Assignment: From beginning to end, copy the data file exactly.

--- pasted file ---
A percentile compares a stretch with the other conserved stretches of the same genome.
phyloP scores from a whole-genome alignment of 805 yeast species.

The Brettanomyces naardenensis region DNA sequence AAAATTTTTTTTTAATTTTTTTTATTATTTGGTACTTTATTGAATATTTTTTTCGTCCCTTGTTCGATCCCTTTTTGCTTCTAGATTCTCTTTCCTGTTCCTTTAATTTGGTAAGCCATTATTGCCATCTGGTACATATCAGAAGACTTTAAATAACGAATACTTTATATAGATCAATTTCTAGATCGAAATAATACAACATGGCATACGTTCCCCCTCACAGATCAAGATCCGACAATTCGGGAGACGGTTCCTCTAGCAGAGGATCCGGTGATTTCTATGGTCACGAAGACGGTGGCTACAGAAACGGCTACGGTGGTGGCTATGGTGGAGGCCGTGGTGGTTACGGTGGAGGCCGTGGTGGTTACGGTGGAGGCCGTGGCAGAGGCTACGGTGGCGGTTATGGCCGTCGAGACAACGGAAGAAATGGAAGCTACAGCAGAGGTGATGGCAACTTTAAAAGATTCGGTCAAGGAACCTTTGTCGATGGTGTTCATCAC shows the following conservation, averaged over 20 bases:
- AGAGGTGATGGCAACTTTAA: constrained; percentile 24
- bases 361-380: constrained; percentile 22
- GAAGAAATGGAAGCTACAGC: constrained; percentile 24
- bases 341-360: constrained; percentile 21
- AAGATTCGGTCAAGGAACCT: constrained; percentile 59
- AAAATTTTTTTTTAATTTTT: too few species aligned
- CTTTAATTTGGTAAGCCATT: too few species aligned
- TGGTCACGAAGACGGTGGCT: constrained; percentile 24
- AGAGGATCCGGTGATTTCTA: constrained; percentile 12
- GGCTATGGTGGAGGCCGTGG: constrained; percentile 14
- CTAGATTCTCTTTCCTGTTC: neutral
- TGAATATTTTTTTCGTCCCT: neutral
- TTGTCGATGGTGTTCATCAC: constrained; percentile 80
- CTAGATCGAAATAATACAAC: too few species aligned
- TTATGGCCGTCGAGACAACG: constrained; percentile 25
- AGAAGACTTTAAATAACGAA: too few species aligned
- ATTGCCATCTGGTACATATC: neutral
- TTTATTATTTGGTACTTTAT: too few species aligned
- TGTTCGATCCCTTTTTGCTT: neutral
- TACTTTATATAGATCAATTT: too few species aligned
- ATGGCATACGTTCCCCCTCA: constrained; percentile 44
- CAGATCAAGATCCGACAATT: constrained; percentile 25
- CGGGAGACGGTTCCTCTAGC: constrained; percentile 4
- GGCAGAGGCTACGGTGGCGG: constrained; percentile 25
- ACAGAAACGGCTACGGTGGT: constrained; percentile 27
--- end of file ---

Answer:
A percentile compares a stretch with the other conserved stretches of the same genome.
phyloP scores from a whole-genome alignment of 805 yeast species.

The Brettanomyces naardenensis region DNA sequence AAAATTTTTTTTTAATTTTTTTTATTATTTGGTACTTTATTGAATATTTTTTTCGTCCCTTGTTCGATCCCTTTTTGCTTCTAGATTCTCTTTCCTGTTCCTTTAATTTGGTAAGCCATTATTGCCATCTGGTACATATCAGAAGACTTTAAATAACGAATACTTTATATAGATCAATTTCTAGATCGAAATAATACAACATGGCATACGTTCCCCCTCACAGATCAAGATCCGACAATTCGGGAGACGGTTCCTCTAGCAGAGGATCCGGTGATTTCTATGGTCACGAAGACGGTGGCTACAGAAACGGCTACGGTGGTGGCTATGGTGGAGGCCGTGGTGGTTACGGTGGAGGCCGTGGTGGTTACGGTGGAGGCCGTGGCAGAGGCTACGGTGGCGGTTATGGCCGTCGAGACAACGGAAGAAATGGAAGCTACAGCAGAGGTGATGGCAACTTTAAAAGATTCGGTCAAGGAACCTTTGTCGATGGTGTTCATCAC shows the following conservation, averaged over 20 bases:
- AGAGGTGATGGCAACTTTAA: constrained; percentile 24
- bases 361-380: constrained; percentile 22
- GAAGAAATGGAAGCTACAGC: constrained; percentile 24
- bases 341-360: constrained; percentile 21
- AAGATTCGGTCAAGGAACCT: constrained; percentile 59
- AAAATTTTTTTTTAATTTTT: too few species aligned
- CTTTAATTTGGTAAGCCATT: too few species aligned
- TGGTCACGAAGACGGTGGCT: constrained; percentile 24
- AGAGGATCCGGTGATTTCTA: constrained; percentile 12
- GGCTATGGTGGAGGCCGTGG: constrained; percentile 14
- CTAGATTCTCTTTCCTGTTC: neutral
- TGAATATTTTTTTCGTCCCT: neutral
- TTGTCGATGGTGTTCATCAC: constrained; percentile 80
- CTAGATCGAAATAATACAAC: too few species aligned
- TTATGGCCGTCGAGACAACG: constrained; percentile 25
- AGAAGACTTTAAATAACGAA: too few species aligned
- ATTGCCATCTGGTACATATC: neutral
- TTTATTATTTGGTACTTTAT: too few species aligned
- TGTTCGATCCCTTTTTGCTT: neutral
- TACTTTATATAGATCAATTT: too few species aligned
- ATGGCATACGTTCCCCCTCA: constrained; percentile 44
- CAGATCAAGATCCGACAATT: constrained; percentile 25
- CGGGAGACGGTTCCTCTAGC: constrained; percentile 4
- GGCAGAGGCTACGGTGGCGG: constrained; percentile 25
- ACAGAAACGGCTACGGTGGT: constrained; percentile 27